The KYC process is essential to anti-money laundering measures taken by financial institutions. Today, businesses are trying and transforming this long process. How? The process of utilizing blockchain for KYC takes place across several stages in the distributed ledger (DLT), allowing for immutability. Without wasting any further time, we will help you better understand how KYC blockchain implementation is the key to advanced security.
What is KYC blockchain implementation?
KYC is short for Know Your Customer. In essence, KYC blockchain implementation allows for immutability plus transparency, ultimately letting financial institutions prove the reliability of data residing in the distributed ledger platform. Thanks to the decentralized KYC process, it is smoother to get safe and fast entry to updated user data.
How KYC blockchain implementation is the key to advanced security
1: The user created a profile on the KYC distributed ledger system
Financial institutions have been adopting a KYC system based on blockchain technology that serves as a setup done only once by the user. After uploaded, the data are available for access by the Financial Institution 1 for validation purposes. As for keeping the data of users, there are several options, for example, the distributed ledger platform or a centralized encryption server.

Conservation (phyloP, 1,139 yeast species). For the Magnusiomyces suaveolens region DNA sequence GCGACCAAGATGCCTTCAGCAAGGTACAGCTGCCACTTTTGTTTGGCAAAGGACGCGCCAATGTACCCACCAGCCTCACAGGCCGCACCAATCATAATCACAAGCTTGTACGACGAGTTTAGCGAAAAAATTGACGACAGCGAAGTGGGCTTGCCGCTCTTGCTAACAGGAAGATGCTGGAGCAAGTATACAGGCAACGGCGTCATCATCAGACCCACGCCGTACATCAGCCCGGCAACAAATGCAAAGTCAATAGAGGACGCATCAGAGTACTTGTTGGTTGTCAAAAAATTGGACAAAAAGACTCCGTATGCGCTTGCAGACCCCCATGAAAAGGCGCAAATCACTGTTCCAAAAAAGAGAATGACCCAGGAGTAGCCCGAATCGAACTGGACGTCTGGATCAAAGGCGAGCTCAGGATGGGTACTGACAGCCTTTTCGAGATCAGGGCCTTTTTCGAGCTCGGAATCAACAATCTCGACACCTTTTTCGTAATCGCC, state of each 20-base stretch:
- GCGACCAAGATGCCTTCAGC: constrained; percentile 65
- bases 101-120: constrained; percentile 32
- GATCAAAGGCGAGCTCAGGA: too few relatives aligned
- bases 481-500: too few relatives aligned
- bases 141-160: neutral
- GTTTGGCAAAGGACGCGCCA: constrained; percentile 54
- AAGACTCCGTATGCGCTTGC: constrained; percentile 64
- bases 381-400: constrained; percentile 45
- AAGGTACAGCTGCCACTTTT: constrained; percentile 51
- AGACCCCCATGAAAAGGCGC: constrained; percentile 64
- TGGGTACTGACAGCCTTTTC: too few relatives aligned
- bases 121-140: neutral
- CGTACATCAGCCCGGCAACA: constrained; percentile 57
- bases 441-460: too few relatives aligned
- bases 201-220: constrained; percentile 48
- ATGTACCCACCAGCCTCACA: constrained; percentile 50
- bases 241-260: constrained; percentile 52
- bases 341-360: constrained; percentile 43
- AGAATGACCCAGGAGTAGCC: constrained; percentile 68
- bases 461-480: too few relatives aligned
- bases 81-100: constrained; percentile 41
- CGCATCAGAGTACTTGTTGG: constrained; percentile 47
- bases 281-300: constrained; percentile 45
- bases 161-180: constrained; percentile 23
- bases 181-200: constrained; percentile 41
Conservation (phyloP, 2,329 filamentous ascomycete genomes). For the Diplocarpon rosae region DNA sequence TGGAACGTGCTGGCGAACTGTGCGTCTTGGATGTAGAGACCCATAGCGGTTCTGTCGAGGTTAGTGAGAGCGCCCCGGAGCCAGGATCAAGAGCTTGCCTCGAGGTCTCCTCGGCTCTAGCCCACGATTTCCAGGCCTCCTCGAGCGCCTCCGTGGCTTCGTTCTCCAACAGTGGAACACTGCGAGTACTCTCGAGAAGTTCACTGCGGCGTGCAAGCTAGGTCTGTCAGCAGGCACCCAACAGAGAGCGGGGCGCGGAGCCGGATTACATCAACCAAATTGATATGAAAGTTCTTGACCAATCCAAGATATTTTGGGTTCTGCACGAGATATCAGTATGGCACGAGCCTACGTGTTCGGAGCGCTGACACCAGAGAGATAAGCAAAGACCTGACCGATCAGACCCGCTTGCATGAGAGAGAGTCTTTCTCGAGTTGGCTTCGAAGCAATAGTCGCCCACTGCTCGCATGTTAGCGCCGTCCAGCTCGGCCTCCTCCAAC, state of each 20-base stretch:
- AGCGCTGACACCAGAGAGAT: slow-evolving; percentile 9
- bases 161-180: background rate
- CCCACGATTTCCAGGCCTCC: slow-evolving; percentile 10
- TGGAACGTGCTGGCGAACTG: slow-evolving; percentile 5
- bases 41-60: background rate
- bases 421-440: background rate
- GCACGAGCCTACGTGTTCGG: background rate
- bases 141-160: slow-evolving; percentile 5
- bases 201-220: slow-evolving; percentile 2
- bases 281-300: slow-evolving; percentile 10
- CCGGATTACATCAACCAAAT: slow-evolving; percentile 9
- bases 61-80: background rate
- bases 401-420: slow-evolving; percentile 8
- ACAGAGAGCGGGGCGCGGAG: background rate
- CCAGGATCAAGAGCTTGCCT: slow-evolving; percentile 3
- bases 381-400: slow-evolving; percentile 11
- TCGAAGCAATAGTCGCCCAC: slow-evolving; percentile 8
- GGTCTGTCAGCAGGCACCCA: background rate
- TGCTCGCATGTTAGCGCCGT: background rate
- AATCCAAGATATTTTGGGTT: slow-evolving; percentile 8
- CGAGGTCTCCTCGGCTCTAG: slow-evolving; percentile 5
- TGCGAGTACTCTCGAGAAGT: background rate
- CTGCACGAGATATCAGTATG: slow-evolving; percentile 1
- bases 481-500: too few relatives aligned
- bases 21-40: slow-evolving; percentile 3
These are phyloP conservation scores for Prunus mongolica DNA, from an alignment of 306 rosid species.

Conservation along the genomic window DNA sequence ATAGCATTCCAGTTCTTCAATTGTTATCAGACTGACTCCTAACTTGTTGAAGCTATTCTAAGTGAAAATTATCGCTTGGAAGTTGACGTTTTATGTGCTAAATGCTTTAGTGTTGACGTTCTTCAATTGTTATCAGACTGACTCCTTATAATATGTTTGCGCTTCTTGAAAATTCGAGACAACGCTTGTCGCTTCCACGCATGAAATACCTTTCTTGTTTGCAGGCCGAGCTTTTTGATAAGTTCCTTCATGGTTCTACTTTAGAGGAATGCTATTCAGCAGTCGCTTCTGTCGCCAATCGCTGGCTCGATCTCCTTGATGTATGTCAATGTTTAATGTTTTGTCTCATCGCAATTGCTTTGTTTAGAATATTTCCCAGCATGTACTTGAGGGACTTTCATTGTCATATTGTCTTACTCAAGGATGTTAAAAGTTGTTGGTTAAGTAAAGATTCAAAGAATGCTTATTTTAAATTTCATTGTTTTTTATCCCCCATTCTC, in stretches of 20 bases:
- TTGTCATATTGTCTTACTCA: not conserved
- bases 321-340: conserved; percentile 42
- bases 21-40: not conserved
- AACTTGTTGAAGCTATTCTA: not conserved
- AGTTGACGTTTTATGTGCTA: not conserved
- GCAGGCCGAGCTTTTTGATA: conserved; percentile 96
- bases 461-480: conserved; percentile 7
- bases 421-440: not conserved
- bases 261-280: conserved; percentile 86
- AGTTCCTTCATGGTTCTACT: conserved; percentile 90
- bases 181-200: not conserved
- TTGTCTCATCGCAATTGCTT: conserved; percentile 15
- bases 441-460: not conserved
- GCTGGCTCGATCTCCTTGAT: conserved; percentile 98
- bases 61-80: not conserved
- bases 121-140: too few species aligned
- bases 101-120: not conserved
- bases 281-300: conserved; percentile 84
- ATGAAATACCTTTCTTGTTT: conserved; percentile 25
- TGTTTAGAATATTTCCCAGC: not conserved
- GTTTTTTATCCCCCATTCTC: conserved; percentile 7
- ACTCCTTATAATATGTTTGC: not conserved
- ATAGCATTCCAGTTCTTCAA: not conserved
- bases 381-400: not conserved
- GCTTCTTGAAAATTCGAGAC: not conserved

2: User makes transactions with Financial Institution 1
When making a transaction with Financial institution 1, users provide it with the access right to their profile. After that, Financial institution 1 validates the KYC data and stores the data copy on its server. Then, it posts a ‘Hash Function’ to the distributed ledger platform. Lastly, Financial institution 1 moves KYC online copies to the user profile set with a Hash Function that corresponds to the Hash Function posted on the distributed ledger platform.
Now, should the KYC data be changed, the KYC data’s Hash Function will not be consistent with the one uploaded on the distributed ledger platform. It will notify the blockchain’s other banking institutions about the alteration. KYC blockchain implementation is seamless that way.
3: User makes a transaction with Financial Institution 2
When Financial Institution 2 requires the user to implement KYC, the user gives it the access right to their profile. After that, Financial institution 1 examines the KYC data (in addition to the Hash Function embedded) with the Hash function posted by Financial Institution 1. If both are consistent, Financial Institution 2 would understand that the KYC is the one Financial Institution 1 got. If the two Hash Functions fail to be consistent, Financial Institution 2 would need to verify KYC documents manually. Now you know how KYC blockchain implementation is the key to advanced security, don’t you?
Yet, what is up if the user gets a new passport or something and this causes changes to their original document in distributed ledger user profile? Then, financial institutions use smart contracts to update their systems automatically.
In conclusion, hopefully, you better understand how KYC blockchain implementation is the key to advanced security after reading this post. For more help and guides, contact SmartOCS.
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